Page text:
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Biden meets with France's Macron as U.S. looks to mend fences after submarine spat

The sitdown is the first face-to-face meeting since French officials said they felt blindsided last month by a U.S. decision to sell nuclear-powered submarines to Australia.

ROME — President Joe Biden met with French President Emmanuel Macron on Friday ahead of the G-20 summit in an effort to ease tensions with one of America's oldest allies caused by a disagreement over a submarine deal.

The sit-down is the first face-to-face meeting since French officials said they felt blindsided last month by a U.S. decision to sell nuclear-powered submarines to Australia, undercutting a deal the French thought they had in place with the Australians and putting allies on edge that the America First mentality of Donald Trump hadn’t completely faded with the former president's departure from office.

Biden said the episode "was not done with a lot of grace." He said he "was under the impression France had been informed before."

"What we did was clumsy," he said, adding, "I want to be clear: France is an extremely valuable partner."

The president was over an hour late for Friday's meeting at the French Embassy to the Vatican after his sit-down with Pope Francis ran long.

When asked by reporters as he arrived whether he should apologize, Biden quipped: "to whom?"

After his meeting with Biden, Macron told reporters: “We are building the trust again. Trust is like love. Declaration is good, but proof is better.”

Earlier, when asked if relations between the two countries had been mended, Macron said, “We clarified together what we had to clarify.”

“What really matters now is what we will do together in the coming weeks, the coming months, the coming years,” he said.

Biden's first trip to Europe as president in June "was a real celebration of multilateralism and working hand in hand with our allies and partners," Heather Conley, director of the Europe, Russia, and Eurasia Program at the Center for Strategic and International Studies, said. "Four and a half months later, we've gone from 'America is back' to 'America is stabbing France in the back.'"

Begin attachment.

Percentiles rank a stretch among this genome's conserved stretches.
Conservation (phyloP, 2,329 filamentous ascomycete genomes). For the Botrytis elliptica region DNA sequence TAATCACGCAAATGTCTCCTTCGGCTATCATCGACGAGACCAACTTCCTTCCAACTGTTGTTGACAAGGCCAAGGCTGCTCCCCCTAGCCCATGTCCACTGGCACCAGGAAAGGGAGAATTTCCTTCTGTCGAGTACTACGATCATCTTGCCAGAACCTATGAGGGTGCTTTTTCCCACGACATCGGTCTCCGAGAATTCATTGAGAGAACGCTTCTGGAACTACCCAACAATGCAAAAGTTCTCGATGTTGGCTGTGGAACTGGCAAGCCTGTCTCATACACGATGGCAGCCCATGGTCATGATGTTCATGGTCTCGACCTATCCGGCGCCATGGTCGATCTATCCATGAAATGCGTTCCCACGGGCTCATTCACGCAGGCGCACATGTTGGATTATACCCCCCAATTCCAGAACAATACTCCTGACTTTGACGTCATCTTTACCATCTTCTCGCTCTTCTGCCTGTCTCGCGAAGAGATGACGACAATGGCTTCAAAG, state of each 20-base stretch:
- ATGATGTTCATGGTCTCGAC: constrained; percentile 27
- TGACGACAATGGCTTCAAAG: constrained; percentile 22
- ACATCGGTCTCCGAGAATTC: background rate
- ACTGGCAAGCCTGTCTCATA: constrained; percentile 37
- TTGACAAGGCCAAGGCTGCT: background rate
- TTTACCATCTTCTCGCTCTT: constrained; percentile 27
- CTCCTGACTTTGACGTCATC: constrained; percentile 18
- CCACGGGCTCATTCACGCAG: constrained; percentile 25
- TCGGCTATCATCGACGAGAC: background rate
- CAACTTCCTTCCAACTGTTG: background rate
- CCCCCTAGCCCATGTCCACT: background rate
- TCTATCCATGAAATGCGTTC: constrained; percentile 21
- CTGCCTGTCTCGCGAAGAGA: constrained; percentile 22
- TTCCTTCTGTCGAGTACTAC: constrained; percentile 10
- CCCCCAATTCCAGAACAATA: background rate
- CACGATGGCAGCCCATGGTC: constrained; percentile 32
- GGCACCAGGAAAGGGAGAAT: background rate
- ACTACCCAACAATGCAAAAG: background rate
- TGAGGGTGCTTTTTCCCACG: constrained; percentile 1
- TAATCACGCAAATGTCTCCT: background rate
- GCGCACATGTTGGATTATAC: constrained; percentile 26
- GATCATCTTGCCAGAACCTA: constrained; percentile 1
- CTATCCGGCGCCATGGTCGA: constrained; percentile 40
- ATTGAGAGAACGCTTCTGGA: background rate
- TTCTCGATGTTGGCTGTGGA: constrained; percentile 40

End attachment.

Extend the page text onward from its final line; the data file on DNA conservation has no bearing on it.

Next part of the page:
The U.S.-Australia security alliance, known as AUKUS, also includes the United Kingdom, and the pact effectively canceled a lucrative 2016 Australian-France submarine deal.

The U.S. decision to secretly negotiate a new deal drew outrage from Paris. The French temporarily recalled their country’s ambassadors to the U.S. and Australia, canceled a Washington gala and issued a number of statements critical of the Biden administration.

The Biden administration, focused on countering the growing power of China, viewed the nuclear submarine deal as a way to strengthen ties with Australia, an important Pacific ally, while boosting Australia's power in the region. France similarly had hoped that the submarine contract would strengthen their own military role in the Indo-Pacific region and allow them to play a more central role in Europe's response to a rising China.

Since the deal was announced, the U.S. has made a number of efforts to smooth things over. Secretary of State Antony Blinken acknowledged in a visit to Paris this month that the U.S. could have "communicated better," adding that "we sometimes tend to take for granted" the U.S. relationship with France. Vice President Kamala Harris also announced that she would travel to Paris in November, her third foreign trip since taking office, and Biden has spoken on the phone with Macron.

AUKUS will allow Australia to build nuclear-powered submarines for the first time, using technology that the U.S. had only previously shared with Britain. The pact also allows for greater collaboration among the three countries on cyber capabilities and artificial intelligence, as well as in other areas.

It will also make Australia the seventh country in the world to have nuclear-powered submarines, after the U.S., Britain, France, China, India and Russia. Unlike those other countries, Australia does not have nuclear weapons.

National security adviser Jake Sullivan didn’t say what Biden would seek to cover with Macron, but in a preview of the G-20 trip to reporters, he pushed back on the notion there is a rift between the United States and its allies.

"After a lot of commentary in recent weeks about the state of the transatlantic relationship, the United States and Europe head into these two summits aligned and united on the major elements of the global agenda," Sullivan said.

In a statement early Friday Macron's office said the two would meet “with the aim of restoring confidence and relaunching the Franco-American relationship.”

Macron, who arrived at the French Embassy in Rome hours ahead of Biden, ignored shouted questions from the U.S. press corp about whether he was still upset with Biden.

Along with Macron, Biden met on Friday with the Italian Prime Minister Mario Draghi, who is hosting this year's G-20 meeting, and with Pope Francis at the Vatican.

At a summit of European leaders this month, Macron said that the G-20 was the "right occasion" to see how he and Biden could "re-engage" following last month's dispute.

Some commitments the U.S. could make to France to lessen tensions could include greater support for European defense efforts, more support for French counterterrorism military efforts in the Sahel region of Africa, or an elevation of French participation in the Indo-Pacific region, said Conley.

The White House said those issues were among the topics Biden and Macron discussed in a phone call last week.